Boskone: Day 2

This may be a short report.

Today, we got up, used coupons provided by the convention to reduce the cost of our too-expensive breakfast (it wound up around $10,) after which we went to the dealer’s room and stayed all day. Inventory took a little bit longer than we wanted it to, and people were coming in while we were still putting tallies in the spreadsheet. Then it was just doing the business of the table, which mostly involved watching people walk by with visible disinterest.

Around 2PM, I went to an nearly empty hallway and interviewed Steven Wilk for the SPBU podcast. Two recordings secured. Two more interviews tomorrow, one of which is going to be pretty special.

There’s not much else to talk about, really. Comparing this experience with Arisia, the people of Boskone are a little older and a little more standoffish. The vibe is different. Boskonians have seen some shit, and their time in the trenches has darkened the light of their eyes. I’m only exaggerating a little bit.

Let’s talk about two people that came by the table, and offered me entirely different experiences.

The first was a battle-axe that climaxed our conversation with the notion that the only reason N. K. Jemison received her Hugos is because she’s black. So, an idiot and a racist. I found this out because I asked her what she likes to read, and she mentioned a series with “cormorant” in the title, which I’ve never heard of. Apparently this is an award winning series, and how dare I not know what she was referring to! While writing this, I went googling for a Hugo winning story with “cormorant” in the name and I’m coming up blank. So, I don’t know. Maybe “cormorant” was the author’s last name?

UPDATE: Melissa found the book she was talking about. The Traitor Baru Cormorant by Seth Dickinson. I’m not going to hold this lady’s behavior against the author or this story. I hope I never have fans like her, though.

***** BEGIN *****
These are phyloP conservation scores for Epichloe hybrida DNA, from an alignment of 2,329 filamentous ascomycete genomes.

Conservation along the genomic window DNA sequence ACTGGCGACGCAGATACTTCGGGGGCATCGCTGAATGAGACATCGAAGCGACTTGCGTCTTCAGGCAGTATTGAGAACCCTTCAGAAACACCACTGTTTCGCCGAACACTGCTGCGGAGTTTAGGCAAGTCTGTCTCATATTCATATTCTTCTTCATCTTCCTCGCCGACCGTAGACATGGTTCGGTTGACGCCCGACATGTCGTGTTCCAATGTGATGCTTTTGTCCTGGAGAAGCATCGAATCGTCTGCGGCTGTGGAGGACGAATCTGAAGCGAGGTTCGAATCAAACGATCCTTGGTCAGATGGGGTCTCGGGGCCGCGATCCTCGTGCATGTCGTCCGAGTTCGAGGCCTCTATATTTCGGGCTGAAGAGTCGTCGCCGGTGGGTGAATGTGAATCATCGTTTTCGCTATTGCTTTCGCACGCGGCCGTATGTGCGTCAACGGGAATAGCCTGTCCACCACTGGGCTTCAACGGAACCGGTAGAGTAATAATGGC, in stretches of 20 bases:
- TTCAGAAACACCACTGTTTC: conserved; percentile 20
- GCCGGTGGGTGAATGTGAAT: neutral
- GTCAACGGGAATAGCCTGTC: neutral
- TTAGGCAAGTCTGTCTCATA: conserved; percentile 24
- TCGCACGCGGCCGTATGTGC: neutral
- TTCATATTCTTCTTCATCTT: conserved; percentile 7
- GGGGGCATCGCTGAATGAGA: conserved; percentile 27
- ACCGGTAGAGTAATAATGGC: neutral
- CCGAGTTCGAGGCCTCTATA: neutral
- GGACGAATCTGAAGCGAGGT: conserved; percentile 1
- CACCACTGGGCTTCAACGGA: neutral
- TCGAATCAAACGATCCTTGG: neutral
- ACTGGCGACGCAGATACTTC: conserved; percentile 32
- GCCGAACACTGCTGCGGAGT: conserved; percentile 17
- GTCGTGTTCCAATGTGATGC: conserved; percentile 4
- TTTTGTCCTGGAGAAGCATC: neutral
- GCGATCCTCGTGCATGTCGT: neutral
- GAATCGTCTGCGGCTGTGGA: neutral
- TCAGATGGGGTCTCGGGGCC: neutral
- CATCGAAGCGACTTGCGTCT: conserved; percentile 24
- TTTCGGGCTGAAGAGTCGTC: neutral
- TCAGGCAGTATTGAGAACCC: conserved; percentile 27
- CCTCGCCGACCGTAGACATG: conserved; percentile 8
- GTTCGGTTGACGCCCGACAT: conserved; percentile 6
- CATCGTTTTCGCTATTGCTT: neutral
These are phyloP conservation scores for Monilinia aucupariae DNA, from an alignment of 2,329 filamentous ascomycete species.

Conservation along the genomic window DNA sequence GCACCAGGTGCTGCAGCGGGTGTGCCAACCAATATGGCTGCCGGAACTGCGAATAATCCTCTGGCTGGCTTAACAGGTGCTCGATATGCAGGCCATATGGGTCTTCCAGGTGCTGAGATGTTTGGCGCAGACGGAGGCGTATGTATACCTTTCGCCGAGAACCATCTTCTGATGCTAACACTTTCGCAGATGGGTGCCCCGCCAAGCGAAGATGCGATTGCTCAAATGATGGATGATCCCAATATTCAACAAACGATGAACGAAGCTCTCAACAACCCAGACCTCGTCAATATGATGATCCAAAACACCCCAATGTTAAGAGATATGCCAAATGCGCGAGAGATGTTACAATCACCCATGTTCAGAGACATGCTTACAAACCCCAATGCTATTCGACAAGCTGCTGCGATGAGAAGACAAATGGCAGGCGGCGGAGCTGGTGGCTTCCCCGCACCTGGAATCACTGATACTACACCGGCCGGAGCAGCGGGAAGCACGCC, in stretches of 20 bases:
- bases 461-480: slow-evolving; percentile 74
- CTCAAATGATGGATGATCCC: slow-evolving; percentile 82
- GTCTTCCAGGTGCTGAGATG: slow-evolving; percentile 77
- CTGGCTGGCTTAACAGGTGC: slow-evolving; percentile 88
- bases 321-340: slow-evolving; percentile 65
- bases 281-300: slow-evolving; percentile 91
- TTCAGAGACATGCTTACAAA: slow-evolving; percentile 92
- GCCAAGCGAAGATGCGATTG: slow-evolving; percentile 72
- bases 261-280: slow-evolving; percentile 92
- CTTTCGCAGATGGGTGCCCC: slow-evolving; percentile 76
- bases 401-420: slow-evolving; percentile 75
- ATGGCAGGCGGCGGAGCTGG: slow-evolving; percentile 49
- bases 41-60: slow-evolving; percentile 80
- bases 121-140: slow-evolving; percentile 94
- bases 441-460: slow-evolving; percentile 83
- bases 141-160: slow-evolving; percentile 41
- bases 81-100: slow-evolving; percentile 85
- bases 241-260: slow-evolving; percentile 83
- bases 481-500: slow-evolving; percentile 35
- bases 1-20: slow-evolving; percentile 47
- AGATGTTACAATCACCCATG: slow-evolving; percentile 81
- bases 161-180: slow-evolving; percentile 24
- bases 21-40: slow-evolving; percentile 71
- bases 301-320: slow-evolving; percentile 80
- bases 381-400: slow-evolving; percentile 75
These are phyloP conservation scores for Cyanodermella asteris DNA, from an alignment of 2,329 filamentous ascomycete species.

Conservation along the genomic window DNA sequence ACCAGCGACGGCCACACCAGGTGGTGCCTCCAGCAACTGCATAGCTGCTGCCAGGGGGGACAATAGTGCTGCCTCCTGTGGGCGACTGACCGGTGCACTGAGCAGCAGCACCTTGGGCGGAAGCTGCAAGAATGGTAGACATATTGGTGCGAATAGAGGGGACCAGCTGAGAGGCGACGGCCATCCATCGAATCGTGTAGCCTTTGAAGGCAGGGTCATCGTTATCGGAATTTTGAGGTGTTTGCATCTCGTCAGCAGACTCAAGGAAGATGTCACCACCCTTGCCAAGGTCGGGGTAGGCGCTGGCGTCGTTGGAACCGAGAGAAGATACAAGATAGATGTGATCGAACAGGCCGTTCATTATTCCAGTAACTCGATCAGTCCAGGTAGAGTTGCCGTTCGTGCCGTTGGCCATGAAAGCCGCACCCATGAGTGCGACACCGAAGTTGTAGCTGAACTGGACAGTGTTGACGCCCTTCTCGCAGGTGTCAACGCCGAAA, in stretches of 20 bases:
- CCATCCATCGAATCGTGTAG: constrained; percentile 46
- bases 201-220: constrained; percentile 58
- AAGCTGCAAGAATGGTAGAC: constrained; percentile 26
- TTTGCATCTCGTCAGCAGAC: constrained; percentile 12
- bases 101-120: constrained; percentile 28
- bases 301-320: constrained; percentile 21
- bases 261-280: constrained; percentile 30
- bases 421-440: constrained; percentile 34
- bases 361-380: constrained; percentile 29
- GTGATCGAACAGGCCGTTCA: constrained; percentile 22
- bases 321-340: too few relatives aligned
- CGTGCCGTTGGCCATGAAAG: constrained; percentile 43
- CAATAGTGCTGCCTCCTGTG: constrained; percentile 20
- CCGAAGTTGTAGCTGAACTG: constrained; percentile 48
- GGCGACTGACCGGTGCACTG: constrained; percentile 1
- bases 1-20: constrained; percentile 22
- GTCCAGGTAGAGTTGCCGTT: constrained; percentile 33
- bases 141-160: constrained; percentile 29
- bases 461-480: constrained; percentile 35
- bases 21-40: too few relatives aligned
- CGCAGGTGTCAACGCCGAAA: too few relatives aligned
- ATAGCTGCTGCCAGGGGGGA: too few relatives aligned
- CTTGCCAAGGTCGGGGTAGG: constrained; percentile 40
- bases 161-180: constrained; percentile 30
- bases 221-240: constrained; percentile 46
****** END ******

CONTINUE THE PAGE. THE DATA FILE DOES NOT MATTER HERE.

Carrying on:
Speculative fiction is big, and I personally think it’s fine if someone hasn’t read all of it. But she was somehow challenging me, so I said, “I’m not sure if I’ve chased any Hugo award winners since The Three Body Problem or The Fifth Season.” That’s when this angry woman showed me her racism card.

The conversation went on a few more minutes, but I didn’t really want to sell her any of our books, or provide her entertainment. She’s a definite outlier, as most of the people I talked with had the exact opposite notion with regards to SciFi and race.

The other person of note today was a young writer that’s nervous about seeking publication. They were uncertain they should identify as a writer, and I talked to them about the differences between being a writer and being a professional writer. They seemed to be enjoying the conversation, and they were eager for advise. They also seemed to be enjoying my stories and anecdotes around writing The Repossessed Ghost.

Eventually, they got me talking about Spin City, at which point their eyes went wide. They took a step back, looked at the cover of The Repossessed Ghost and said, “Oh! I thought I recognized your name.”

“What?” I said.

“I’ve read that book!”

Spin City? It hasn’t been released yet.”

“I picked up an editor’s copy from a store in New York. It said ‘Not For Resale’ but it had your name on it and it’s just what you were describing.”

That pretty much took away the rest of my words, because there’s really no reason Spin City should be out in the wild, at all. Our pleasant conversation wound down to its natural conclusion. I think they bought a copy of One for the Road and they still seemed genuinely happy to have talked to me.

Chances are, they fed me a line of bullshit about reading Spin City. I have submitted it a couple of times, but I can’t see any reason it would have been printed out, and it would be extremely unprofessional for my submissions to wind up in some random book store in New York. It seems extremely unlikely that my story would go that route, and even more unlikely that the person that picked it up in the book store would randomly run into me in Boston.

Don’t get me wrong. I want my story to be out in the world. But not like that.

Overall, it was a rather slow day in the dealer’s room. Many people grazed by, with very few willing to stop and take a bite. I joked with Stephen Brewer, “To get more sales, we need to plant the seed, bait the hook, load the gun, strike for the heart, then cut off the head just to be sure.”

“That’s going to cut into our return customers.”

“Maybe we can skip a few of those last steps, then.”

Here’s hoping tomorrow is good sales day. We’re going to close down at 2PM local time, and then somehow figure out how we’re going to get so many unsold books into our bags and through our flight. It’s going to be challenging.

When next I post, it will likely be from San Francisco, between flights.